Friday, May 25 , 2018, 5:34 am | Fair 50º


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Man Sentenced to 36 Years in Prison for Brutal Rape, Beating of UCSB Student

Daniel Jiang Chen, 22, is expected to serve 85% of his term before being released

Daniel Chen is escored from a Santa Barbara courtroom Friday after being sentenced to 36 years in prison for the brutal rape and beating of a UCSB student.. Click to view larger
Daniel Chen is escored from a Santa Barbara courtroom Friday after being sentenced to 36 years in prison for the brutal rape and beating of a UCSB student.. (Vicky Nguyen / KEYT News photo)

A 22-year-old man who pleaded guilty to beating and raping a UC Santa Barbara student in an on-campus attack in 2014 was sentenced Friday to 36 years in prison.

Daniel Jiang Chen of San Ramon pleaded guilty in August to two separate rapes by force, inflicting great bodily injury, kidnapping and robbery for the Feb. 23, 2014, assault.

In August, Chen, a former UCSB student, admitted to twice raping the woman identified in court as Jane Doe, causing great bodily injury each time.

He also stole the victim’s cell phone by force, leading to the robbery charge.

Judge James Herman sentenced him to the prison term Friday after victim-impact statements from Doe and her parents.

Chen has to register as a sex offender and will likely serve at least 85 percent of the total sentence, Prosecutor Benjamin Ladinig has said.

Multiple people are suspected of participating in the brutal gang rape and beating, but Chen is the only one arrested and charged related to the crimes.  

A crowd of people filled the Santa Barbara County courtroom for the sentencing, to support Doe and her family.

Doe, who was a 19-year-old UCSB student at the time of the attack, eventually returned to UCSB to finish her coursework and get her degree.

She talked about the strong memories from the night of the attack, the “bits and pieces” of being beaten, of being raped, of begging Chen to just let her go.

Chen had stolen her phone, so once she was able to walk home, Doe’s roommate called 9-1-1.

Doe went to the bathroom to wash her hands and looking into the mirror, she saw the extent of her injuries.

“I was unrecognizable even to myself,” she said.

At the hospital, she remembers asking why it had happened to her, and asking for a rape kit, over and over again.

She described recovery as a dull ache, a “crawl toward feeling whole again.”

She wanted to return to UCSB to try and make things feel normal, to not give up anything else to the men who attacked her.

She has PTSD and struggled with leaving her house. She felt uncomfortable in crowded classrooms worrying about whether she’d have a panic attack or if one of her attackers, who law enforcement thought could have been UCSB students, was in the next row.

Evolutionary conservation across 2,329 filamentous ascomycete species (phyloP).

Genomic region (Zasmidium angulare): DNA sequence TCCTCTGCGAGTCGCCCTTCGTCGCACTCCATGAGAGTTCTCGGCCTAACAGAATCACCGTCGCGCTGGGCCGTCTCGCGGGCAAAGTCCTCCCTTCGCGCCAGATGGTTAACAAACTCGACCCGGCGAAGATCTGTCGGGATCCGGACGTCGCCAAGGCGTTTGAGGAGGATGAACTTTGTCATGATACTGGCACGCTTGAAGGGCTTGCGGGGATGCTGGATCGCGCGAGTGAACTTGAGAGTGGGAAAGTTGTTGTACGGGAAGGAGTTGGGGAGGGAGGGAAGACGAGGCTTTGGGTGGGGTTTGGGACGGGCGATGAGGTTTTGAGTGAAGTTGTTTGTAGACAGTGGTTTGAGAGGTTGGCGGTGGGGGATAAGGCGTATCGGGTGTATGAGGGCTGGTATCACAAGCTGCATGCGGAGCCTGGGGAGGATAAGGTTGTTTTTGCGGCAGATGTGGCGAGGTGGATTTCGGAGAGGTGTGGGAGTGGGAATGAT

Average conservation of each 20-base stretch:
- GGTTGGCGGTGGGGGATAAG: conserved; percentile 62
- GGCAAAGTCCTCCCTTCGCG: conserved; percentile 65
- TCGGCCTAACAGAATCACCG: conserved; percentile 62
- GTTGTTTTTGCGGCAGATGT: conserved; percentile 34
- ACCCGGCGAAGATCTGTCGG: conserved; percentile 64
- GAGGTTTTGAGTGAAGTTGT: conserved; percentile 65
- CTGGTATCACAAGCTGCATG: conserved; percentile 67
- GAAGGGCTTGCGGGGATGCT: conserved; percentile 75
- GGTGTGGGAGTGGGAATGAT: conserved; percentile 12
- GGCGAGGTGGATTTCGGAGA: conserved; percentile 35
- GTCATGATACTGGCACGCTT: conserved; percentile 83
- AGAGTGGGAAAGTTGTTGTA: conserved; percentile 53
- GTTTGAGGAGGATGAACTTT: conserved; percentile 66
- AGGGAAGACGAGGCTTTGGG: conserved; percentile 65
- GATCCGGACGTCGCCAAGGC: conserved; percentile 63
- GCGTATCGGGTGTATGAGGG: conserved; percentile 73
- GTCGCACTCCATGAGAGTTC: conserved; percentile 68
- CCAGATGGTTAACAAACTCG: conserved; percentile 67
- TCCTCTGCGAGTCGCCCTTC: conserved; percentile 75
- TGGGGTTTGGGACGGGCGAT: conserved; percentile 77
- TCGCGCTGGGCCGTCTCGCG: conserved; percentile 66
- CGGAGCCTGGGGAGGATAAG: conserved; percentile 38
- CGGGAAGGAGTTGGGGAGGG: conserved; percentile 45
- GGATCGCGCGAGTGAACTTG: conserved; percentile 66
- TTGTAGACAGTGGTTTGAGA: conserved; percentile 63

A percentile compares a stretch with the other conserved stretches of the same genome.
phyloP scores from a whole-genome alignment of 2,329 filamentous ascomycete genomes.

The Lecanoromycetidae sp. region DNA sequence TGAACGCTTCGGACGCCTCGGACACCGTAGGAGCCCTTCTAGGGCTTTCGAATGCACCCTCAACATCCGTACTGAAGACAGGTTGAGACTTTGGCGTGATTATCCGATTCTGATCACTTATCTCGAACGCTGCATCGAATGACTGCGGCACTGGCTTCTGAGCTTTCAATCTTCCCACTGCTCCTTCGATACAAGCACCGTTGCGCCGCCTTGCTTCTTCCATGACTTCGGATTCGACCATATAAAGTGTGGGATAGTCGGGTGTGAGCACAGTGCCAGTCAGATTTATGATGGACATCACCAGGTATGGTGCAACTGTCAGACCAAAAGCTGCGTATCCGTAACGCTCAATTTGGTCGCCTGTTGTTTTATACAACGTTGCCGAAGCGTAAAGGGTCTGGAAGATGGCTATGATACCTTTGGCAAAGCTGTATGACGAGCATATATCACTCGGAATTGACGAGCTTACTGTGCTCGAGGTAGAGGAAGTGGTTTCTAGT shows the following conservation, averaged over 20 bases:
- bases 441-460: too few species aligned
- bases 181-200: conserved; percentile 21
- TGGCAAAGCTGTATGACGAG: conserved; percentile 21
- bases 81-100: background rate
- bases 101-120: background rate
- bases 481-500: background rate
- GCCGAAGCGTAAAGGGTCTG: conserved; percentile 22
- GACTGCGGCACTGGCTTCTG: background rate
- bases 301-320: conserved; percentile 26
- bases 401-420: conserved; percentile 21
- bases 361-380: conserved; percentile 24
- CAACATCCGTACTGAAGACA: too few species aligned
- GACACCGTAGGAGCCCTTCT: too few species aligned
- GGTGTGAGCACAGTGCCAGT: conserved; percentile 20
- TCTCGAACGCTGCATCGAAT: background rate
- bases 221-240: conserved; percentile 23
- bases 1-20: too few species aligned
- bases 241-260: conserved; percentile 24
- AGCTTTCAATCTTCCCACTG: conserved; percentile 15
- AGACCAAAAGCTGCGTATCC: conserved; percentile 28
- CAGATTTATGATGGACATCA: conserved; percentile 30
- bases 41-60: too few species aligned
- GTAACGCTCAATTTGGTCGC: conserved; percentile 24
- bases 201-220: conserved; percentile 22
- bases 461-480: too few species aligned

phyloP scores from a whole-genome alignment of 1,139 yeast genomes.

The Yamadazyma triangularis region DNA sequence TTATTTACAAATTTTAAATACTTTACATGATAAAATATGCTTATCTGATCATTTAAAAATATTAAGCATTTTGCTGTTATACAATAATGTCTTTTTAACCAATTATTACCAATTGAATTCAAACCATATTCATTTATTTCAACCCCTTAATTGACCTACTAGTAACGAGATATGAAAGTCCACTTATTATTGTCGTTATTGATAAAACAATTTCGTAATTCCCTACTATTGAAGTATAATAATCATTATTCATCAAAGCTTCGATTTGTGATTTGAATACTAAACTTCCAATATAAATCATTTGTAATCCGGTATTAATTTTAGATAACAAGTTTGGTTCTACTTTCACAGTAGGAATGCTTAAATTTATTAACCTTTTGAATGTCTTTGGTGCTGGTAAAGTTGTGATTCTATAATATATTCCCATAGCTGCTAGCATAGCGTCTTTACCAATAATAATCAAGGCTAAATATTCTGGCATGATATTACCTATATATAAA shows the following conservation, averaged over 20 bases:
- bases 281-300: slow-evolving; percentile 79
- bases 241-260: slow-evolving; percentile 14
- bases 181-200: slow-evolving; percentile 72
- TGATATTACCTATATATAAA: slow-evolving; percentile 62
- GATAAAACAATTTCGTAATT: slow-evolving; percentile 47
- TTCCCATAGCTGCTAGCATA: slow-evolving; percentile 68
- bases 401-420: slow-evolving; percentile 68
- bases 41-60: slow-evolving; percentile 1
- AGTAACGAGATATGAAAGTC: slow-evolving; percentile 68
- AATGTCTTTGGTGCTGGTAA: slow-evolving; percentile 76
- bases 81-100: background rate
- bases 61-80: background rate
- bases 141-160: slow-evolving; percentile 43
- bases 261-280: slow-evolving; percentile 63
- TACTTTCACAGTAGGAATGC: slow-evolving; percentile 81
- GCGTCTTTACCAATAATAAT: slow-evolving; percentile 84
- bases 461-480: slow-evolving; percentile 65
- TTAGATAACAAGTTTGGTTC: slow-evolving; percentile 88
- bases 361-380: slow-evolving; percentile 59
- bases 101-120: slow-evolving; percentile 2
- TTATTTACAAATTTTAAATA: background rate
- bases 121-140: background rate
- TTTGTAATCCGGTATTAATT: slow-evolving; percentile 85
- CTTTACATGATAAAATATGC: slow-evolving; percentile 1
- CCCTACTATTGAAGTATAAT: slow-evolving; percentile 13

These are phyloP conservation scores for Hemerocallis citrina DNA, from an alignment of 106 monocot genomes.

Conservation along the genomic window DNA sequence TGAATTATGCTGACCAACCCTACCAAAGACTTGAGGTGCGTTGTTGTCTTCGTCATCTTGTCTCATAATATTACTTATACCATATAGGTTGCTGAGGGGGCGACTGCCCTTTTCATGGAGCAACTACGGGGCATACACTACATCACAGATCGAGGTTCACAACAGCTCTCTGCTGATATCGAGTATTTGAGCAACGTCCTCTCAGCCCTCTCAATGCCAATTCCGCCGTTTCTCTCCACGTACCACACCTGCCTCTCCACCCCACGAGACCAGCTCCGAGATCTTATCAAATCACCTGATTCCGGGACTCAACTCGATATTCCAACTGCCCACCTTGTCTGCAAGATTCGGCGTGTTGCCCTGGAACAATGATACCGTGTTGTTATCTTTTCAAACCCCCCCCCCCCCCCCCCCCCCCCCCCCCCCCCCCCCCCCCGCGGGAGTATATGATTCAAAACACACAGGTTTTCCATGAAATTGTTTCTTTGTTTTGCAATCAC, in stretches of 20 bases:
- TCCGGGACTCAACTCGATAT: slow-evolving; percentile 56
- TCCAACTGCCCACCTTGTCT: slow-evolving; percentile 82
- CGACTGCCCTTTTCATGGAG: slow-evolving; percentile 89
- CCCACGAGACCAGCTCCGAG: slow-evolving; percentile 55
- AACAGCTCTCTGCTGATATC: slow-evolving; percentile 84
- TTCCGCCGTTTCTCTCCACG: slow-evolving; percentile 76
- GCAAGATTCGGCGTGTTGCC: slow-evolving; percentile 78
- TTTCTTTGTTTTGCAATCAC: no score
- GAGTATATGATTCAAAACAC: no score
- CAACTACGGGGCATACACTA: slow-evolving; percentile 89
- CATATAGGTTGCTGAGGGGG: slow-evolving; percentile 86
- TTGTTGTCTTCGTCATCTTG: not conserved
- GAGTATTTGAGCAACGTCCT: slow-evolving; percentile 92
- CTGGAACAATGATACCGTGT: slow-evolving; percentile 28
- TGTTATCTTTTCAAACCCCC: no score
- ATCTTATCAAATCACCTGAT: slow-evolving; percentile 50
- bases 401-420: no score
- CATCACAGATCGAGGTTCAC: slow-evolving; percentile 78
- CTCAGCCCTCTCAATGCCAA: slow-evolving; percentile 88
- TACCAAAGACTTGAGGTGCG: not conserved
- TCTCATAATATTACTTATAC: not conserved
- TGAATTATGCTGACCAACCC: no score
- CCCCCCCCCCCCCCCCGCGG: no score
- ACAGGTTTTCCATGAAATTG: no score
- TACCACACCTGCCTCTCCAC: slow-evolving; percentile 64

Doe said she is learning to survive even when she doesn’t want to, because it would hurt too many people to stop.

“There are days I am still the girl in the dirt,” she said.

To Chen, she said she doesn’t believe he is capable of rehabilitation, and part of her wishes he would be locked away forever.

“I fight for the women you could be hurting in 36 years, and fight for the women they (the other attackers) could be hurting right now,” Jane Doe said.

Her parents also spoke in court.

Doe’s father said he was “shocked and heartbroken when I went in to see her” at the hospital.

He thanked her many friends, who rallied around her to keep her “sane and connected to the community” with visits and calls during her recovery, he said.

Both parents reminded the court that there will not be closure in the case until all the attackers face justice.

“Several individuals were involved and were responsible but only one is here today,” Jane Doe’s father said.

Chen spoke very briefly in court, in a monotone with many pauses.

He softly said was “really, deeply sorry” and “I just … I was wrong.”

He also asked for forgiveness.

Herman, who called the attack brutal, evil, vicious and unexplainable, said that although Chen said he was sorry, he has not identified the other attackers, who could commit future violence against women.

“But for modern DNA evidence, Mr. Chen would not be here,” he added.

The “evil viciousness of him and his friends stalking someone vulnerable” created “horrible, painful ripples” impacting so many people, Herman said.

“This event stunned our community,” he added. 

Noozhawk managing editor Giana Magnoli can be reached at .(JavaScript must be enabled to view this email address). Follow Noozhawk on Twitter: @noozhawk, @NoozhawkNews and @NoozhawkBiz. Connect with Noozhawk on Facebook.

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